The United Nations Security Council on Friday unanimously voted on Friday to end a decade-long peacekeeping mission in Mali after the West African country’s military junta abruptly asked the 13,000-strong force to leave – a move the United States said was engineered by Russia’s Wagner mercenary group.

The end of the operation, known as MINUSMA, follows years of tensions and government restrictions that have hobbled peacekeeping air and ground operations since Mali teamed up in 2021 with Russia’s Wagner group, which was behind an abortive armed mutiny in Russia last weekend.

U.N. peacekeepers are credited with playing a vital role in protecting civilians against an Islamist insurgency that has killed thousands. Some experts fear the security situation could worsen when the mission departs, leaving Mali’s underequipped army alone with about 1,000 Wagner fighters to combat militants who control swaths of territory in the desert north and center.

The 15-member council adopted a French-drafted resolution asking that the mission on Saturday begin “the cessation of its operations, transfer of its tasks, as well as the orderly and safe drawdown and withdrawal of its personnel, with the objective of completing this process by Dec. 31, 2023.”

As the Security Council voted, the White House accused Wagner leader Yevgeny Prigozhin of helping engineer the departure of U.N. peacekeepers from Mali, and said it has information indicating Mali’s authorities have paid more than $200 million to Wagner since late 2021.

“What isn’t as widely known is that Prigozhin helped engineer that departure to further Wagner’s interests,” White House national security spokesman John Kirby told reporters. “We know that senior Malian officials worked directly with Prigozhin employees to inform the U.N. secretary-general that Mali had revoked consent for the MINUSMA mission.”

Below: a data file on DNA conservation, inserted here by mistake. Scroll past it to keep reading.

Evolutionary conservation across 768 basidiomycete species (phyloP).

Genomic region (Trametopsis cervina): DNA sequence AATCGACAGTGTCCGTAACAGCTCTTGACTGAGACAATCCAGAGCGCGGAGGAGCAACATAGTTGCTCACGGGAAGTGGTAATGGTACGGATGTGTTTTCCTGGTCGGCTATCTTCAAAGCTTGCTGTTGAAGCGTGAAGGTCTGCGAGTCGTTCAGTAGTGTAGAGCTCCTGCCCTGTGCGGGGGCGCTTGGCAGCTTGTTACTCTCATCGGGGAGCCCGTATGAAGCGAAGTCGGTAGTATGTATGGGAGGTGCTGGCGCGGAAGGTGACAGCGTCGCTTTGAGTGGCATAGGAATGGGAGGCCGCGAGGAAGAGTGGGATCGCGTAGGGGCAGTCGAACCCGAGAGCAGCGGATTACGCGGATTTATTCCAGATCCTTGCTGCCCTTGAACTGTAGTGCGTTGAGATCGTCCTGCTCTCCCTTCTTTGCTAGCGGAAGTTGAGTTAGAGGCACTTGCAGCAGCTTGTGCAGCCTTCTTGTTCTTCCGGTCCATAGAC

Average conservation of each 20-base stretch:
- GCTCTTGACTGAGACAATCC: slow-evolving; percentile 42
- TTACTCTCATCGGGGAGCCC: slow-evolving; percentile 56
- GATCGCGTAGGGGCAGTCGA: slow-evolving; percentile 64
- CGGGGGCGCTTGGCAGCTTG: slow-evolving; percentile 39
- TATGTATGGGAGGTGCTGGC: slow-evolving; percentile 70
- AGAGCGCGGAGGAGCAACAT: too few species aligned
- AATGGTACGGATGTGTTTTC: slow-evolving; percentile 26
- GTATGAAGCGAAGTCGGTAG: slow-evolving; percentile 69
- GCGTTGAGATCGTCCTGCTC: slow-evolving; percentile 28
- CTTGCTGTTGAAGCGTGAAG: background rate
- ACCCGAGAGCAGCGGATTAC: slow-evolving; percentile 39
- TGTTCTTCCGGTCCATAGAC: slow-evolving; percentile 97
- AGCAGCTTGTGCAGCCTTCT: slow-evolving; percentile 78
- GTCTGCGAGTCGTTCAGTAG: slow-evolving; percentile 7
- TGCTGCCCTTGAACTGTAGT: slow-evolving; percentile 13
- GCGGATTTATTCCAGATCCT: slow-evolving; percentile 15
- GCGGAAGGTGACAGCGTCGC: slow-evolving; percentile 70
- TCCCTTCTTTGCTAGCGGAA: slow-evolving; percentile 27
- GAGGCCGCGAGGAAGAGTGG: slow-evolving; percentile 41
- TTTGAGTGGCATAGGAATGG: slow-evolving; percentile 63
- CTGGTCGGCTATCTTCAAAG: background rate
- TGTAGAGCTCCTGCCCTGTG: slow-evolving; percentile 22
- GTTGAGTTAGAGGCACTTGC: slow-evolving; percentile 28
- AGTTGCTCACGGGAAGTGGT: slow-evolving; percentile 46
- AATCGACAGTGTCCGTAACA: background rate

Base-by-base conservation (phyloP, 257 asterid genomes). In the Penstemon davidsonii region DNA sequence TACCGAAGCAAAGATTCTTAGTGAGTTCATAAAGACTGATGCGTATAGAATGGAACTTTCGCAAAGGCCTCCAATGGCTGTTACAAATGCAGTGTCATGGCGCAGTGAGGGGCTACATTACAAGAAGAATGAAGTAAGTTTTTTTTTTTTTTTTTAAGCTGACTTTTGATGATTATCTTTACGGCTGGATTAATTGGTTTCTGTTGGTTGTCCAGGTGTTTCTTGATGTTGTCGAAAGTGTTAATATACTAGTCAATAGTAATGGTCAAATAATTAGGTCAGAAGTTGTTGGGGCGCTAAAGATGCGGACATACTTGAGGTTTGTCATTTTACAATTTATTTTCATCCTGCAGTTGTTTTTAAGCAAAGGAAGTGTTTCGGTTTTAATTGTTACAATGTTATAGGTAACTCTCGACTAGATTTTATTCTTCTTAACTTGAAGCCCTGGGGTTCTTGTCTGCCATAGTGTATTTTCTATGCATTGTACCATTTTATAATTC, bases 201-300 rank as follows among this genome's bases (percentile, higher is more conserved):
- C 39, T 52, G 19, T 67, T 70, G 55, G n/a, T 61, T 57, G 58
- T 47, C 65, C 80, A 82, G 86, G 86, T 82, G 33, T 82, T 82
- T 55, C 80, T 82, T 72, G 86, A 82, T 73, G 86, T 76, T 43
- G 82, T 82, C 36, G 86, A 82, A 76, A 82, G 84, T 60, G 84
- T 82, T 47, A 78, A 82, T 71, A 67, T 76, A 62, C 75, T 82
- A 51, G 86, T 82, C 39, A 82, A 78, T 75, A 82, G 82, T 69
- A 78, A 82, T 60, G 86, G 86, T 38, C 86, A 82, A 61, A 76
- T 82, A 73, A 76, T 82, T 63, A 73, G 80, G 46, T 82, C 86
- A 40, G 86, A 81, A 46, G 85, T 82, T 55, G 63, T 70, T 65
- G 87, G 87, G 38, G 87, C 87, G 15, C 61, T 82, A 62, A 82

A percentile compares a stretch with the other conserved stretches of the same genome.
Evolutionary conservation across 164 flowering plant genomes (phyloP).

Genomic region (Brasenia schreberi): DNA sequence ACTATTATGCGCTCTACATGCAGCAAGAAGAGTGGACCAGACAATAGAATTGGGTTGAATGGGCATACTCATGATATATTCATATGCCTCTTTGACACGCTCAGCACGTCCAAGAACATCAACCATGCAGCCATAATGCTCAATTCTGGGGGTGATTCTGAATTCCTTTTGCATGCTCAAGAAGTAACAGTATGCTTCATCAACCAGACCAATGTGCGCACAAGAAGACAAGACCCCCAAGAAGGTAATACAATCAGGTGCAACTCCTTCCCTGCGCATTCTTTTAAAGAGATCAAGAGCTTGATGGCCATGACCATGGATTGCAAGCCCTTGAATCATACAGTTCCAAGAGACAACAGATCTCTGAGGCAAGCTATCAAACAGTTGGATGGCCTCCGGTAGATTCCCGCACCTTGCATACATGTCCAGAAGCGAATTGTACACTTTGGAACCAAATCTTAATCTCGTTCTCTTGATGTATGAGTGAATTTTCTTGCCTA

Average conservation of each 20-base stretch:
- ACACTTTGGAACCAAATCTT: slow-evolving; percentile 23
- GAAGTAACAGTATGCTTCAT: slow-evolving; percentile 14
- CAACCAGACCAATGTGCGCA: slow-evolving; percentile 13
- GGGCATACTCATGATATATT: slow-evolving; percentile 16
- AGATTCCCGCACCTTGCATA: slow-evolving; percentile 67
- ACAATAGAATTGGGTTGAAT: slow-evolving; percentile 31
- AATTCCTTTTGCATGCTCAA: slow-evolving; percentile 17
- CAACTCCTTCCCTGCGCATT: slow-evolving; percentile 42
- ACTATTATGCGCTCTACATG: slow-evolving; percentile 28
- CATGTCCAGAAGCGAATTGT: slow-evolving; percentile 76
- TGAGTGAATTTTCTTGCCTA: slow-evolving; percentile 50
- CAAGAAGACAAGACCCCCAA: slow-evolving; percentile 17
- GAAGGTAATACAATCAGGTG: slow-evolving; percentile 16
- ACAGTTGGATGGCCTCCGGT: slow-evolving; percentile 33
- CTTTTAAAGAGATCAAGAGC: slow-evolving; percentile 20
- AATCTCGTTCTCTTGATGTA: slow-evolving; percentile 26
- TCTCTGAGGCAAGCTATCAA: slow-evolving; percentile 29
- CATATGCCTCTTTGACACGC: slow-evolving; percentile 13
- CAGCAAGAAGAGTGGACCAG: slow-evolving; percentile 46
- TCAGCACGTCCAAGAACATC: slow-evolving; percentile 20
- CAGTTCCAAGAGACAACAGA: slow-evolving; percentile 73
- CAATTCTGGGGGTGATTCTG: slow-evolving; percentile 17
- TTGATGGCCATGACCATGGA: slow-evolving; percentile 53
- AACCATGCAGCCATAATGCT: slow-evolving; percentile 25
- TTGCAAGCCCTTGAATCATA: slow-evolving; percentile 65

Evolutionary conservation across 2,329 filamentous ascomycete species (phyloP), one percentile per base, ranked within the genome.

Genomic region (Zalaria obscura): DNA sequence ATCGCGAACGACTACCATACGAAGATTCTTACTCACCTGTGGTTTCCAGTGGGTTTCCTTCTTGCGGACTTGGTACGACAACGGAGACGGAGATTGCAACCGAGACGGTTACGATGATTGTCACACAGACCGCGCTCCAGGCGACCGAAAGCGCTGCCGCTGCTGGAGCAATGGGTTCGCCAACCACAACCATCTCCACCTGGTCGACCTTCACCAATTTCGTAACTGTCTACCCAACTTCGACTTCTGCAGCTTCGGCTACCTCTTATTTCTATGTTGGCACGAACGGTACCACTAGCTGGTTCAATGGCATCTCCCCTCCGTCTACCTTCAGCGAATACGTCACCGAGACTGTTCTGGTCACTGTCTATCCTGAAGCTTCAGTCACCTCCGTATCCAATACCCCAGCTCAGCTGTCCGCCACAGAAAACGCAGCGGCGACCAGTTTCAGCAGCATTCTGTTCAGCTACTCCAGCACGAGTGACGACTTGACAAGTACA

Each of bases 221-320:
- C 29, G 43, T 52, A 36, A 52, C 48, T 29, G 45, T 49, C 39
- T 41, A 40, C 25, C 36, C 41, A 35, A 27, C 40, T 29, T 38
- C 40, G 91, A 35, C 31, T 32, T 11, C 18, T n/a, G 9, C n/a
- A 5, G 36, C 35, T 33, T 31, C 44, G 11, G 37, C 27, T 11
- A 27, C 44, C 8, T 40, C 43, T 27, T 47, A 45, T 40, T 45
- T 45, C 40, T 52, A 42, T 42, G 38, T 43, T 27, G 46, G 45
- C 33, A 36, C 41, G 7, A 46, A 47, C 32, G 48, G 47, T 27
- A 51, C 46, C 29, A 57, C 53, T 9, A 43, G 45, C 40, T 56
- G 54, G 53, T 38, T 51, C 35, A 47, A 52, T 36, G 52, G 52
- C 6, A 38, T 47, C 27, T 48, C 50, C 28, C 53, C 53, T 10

A Mali government spokesperson did not immediately respond to a request for comment.

Russia’s Deputy U.N. Ambassador Anna Evstigneeva told the Security Council that Mali had made a “sovereign decision.”

“We would like to confirm our support for Bamako in its aspiration to take full responsibility and play the leading role in stabilizing the Malian state,” she said. “Russia will continue to provide comprehensive support to Mali for normalizing the situation in that country on a bilateral basis.”


Mali’s government took note of the adoption of the resolution and “will be vigilant in ensuring compliance” with the withdrawal timeline, Mali’s U.N. Ambassador Issa Konfourou told the Security Council.

“The government regrets that the Security Council continues to consider the situation in Mali as a threat to international peace and security,” Konfourou said. “Mali remains open to cooperating with all partners that wish to work with it, subject to respecting the guiding principles of our state policies.”

The Security Council resolution authorizes MINUSMA to – “within its immediate vicinity” – respond to imminent threats of violence to civilians and contribute to the safe, civilian-led delivery of humanitarian assistance until Sept. 30.

It asks U.N. Secretary-General Antonio Guterres to work with the Malian authorities on a plan to transfer MINUSMA’s tasks and present it to the Security Council by Aug. 15. It calls on Mali to cooperate fully with the U.N. during MINUSMA’s withdrawal.

Konfourou said on Thursday that Mali would closely cooperate with the United Nations.

When requesting two weeks ago that MINUSMA leave, Malian Foreign Minister Abdoulaye Diop told the Security Council that there was a “crisis of confidence” between the U.N. operation and the Malian authorities.

Until Dec. 31, MINUSMA is also authorized to provide security for U.N. personnel, facilities, convoys, installations and equipment and associated personnel; execute operations to extract U.N. personnel and humanitarian workers in danger and provide medical evacuations.

Mali has struggled to stem the Islamist insurgency that took root following an uprising in 2012. The Security Council deployed MINUSMA in 2013 to support foreign and local efforts to restore stability. Frustrations over the growing insecurity spurred two coups in Mali in 2020 and 2021.